Playing the Gold / Silver Ratio
If the Gold / Silver Ratio is set to fall further, how could traders play it...?
WHETHER YOU'RE in gold or silver, you should have enjoyed a happy 2009 to date, writes Julian Murdoch at Hard Assets Investor.
As of last Friday's close, gold was at $1,056.40, up 20% year-to-date vs. the Dollar. Silver has done even better; it was up 56% to settle at $17.72 an ounce.
The upward trend has many investors going long in both metals, but there's more you can do with Gold and silver than just buy and hold. You can also play the two metals off one another – but to do it successfully, you must first understand the ever-changing Gold / Silver Ratio.
The Gold / Silver Ratio tells you the number of ounces of silver it would take to purchase one ounce of gold. And if you examine Gold and silver prices reaching back 100 years or more, the historical ratio most commonly quoted is 30:1, where 30 ounces of silver would have bought you one ounce of gold.
But if you look at shorter periods, say the last 12 years for example, the ratio has held closer to 60:1, meaning that it takes lots more silver to buy one ounce of gold. And in just the past three years, the ratio has fluctuated from 45 to 85, driven by the volatility in the individual price of the metals themselves.
As of last week's close, the Gold / Silver Ratio was sitting slightly below 60 ounce, at 59.72...
Of course, looking at the ratio in a vacuum tells you nothing – it's just a number, after all. It's only after you factor in the dimension of time and the price movements underlying the number that you can make sense of the Gold / Silver relationship.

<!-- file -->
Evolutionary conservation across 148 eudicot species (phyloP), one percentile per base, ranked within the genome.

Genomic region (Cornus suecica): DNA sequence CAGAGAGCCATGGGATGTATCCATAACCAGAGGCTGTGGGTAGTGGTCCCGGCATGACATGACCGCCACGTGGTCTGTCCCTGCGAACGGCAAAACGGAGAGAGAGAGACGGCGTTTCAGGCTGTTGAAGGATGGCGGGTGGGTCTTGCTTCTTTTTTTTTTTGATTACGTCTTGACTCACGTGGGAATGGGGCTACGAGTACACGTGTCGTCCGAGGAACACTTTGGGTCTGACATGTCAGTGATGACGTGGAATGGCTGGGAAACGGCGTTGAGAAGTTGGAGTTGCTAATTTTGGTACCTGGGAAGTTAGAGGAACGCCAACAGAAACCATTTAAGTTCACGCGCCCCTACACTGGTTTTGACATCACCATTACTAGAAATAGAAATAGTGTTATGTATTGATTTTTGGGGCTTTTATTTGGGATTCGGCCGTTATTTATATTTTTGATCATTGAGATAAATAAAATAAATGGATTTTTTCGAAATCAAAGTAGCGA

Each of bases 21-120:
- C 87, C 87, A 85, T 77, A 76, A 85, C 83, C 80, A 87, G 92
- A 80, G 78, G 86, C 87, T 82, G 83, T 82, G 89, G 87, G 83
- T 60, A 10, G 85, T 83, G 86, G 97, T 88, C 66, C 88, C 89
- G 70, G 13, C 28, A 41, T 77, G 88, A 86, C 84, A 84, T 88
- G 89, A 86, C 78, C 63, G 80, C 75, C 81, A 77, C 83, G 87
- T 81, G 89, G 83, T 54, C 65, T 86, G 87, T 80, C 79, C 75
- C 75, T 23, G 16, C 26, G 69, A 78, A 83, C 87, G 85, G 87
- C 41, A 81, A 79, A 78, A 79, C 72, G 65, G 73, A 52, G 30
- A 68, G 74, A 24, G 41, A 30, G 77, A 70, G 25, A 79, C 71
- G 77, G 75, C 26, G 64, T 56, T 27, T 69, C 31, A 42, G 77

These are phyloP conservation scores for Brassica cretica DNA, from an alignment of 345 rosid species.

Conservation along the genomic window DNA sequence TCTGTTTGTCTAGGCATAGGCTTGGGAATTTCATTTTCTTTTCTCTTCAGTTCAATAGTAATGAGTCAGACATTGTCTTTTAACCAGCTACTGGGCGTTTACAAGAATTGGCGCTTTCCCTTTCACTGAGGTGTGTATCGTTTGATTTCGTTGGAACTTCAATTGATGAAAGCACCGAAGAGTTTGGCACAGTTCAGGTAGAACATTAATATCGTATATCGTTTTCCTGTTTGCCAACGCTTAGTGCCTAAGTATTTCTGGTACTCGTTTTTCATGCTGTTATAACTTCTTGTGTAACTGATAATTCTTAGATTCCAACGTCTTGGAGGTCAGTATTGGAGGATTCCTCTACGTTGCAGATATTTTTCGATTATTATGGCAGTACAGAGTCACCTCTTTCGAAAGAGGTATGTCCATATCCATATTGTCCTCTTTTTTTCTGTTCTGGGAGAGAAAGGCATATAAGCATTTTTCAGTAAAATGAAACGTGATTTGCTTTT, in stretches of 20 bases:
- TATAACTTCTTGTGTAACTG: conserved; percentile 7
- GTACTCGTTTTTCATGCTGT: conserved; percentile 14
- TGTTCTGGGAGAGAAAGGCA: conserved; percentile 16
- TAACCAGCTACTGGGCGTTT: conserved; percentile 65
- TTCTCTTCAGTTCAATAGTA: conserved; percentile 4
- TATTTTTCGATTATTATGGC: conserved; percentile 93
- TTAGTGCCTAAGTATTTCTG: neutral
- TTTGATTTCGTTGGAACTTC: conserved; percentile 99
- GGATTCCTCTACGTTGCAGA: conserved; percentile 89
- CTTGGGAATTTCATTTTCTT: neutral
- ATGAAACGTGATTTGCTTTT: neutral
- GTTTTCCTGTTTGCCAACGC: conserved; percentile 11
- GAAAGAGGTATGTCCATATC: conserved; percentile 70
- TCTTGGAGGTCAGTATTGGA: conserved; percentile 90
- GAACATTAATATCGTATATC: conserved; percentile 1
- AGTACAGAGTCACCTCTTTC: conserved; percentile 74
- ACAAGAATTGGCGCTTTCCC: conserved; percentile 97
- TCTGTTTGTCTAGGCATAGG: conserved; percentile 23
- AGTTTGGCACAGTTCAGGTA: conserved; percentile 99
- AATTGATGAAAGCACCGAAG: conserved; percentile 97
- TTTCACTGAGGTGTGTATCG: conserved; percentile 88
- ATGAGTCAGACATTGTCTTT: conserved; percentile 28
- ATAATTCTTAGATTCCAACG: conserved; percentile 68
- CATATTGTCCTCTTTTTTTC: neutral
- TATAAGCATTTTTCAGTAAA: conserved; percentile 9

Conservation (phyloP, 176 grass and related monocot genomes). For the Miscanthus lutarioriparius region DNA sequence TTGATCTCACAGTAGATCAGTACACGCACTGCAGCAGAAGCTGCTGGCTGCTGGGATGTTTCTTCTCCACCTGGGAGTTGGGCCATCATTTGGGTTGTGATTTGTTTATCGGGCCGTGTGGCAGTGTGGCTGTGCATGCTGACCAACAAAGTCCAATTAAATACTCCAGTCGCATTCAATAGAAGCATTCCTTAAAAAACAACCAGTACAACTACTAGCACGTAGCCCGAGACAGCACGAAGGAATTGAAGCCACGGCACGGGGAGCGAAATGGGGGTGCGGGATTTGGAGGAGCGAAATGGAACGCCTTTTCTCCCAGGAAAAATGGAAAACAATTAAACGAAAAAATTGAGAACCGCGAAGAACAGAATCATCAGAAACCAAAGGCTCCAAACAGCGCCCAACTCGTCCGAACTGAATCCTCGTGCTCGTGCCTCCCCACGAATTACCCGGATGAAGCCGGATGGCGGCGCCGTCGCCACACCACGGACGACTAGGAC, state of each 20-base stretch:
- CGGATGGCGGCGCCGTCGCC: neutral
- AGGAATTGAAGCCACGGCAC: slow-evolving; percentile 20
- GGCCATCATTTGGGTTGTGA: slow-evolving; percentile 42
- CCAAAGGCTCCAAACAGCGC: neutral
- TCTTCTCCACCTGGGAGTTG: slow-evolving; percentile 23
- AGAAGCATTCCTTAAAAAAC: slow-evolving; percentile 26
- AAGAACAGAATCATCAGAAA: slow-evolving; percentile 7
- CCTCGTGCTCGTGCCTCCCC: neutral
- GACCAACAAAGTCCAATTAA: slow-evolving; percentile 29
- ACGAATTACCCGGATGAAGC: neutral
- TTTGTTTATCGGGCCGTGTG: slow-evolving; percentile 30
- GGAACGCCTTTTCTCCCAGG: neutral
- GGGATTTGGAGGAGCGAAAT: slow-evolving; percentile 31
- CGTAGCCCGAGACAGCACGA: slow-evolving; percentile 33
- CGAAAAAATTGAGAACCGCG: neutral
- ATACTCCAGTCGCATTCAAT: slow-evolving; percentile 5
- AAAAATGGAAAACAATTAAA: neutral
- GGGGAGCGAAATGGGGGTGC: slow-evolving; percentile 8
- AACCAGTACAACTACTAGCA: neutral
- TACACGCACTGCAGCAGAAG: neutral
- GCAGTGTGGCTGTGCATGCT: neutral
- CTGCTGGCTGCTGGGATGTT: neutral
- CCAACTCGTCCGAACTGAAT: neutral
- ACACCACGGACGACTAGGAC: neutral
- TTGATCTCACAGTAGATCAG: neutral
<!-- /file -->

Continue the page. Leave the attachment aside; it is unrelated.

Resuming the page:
What's driving the ratio down over time? The Gold / Silver Ratio will drop if either:
- Gold decreases more than silver does;
- Silver increases more than gold does.
This latter case is what we've seen so far in 2009. Since the beginning of the year, both metals have had great returns, but silver has outperformed gold, increasing 56% year-to-date, while gold only increased 20%.
Consequently, that has pushed the Gold / Silver Ratio down. And just how low could the ratio go? Could it ever, say, return to its historical average of 30:1...?
If so, we'd have to see one of the following occur:
- With silver remaining stable around $17.55 an ounce, Gold would need to plummet to $531.67;
- Silver would need to almost double to $35.21 if gold held steady at $1056.40.
In perhaps the most likely scenario for a lower Gold / Silver Ratio, gold would need to see some retrenchment, combined with continued strength in silver.
The idea of gold plummeting back below $600 without affecting silver, or silver doubling to $35 with gold holding steady, is pretty outrageous. But there is some support for the possibility we might see silver gains decoupling from gold's coattails.
Back when Gold broke the $1000 mark for the first time, in March 2008, silver was trading above $20 an ounce. Now, it's trading in a $16-$18 range. The disparity could indicate silver may be undervalued right now by historical standards.
In addition, silver's fundamentals are improving. With around 50% of silver demand coming from industrial applications such as batteries, electrical switches and other components, analysts have predicted that as the economy recovers, so will demand, thus pushing silver prices higher, as David Thurtell, an analyst with Citigroup in London, reckons: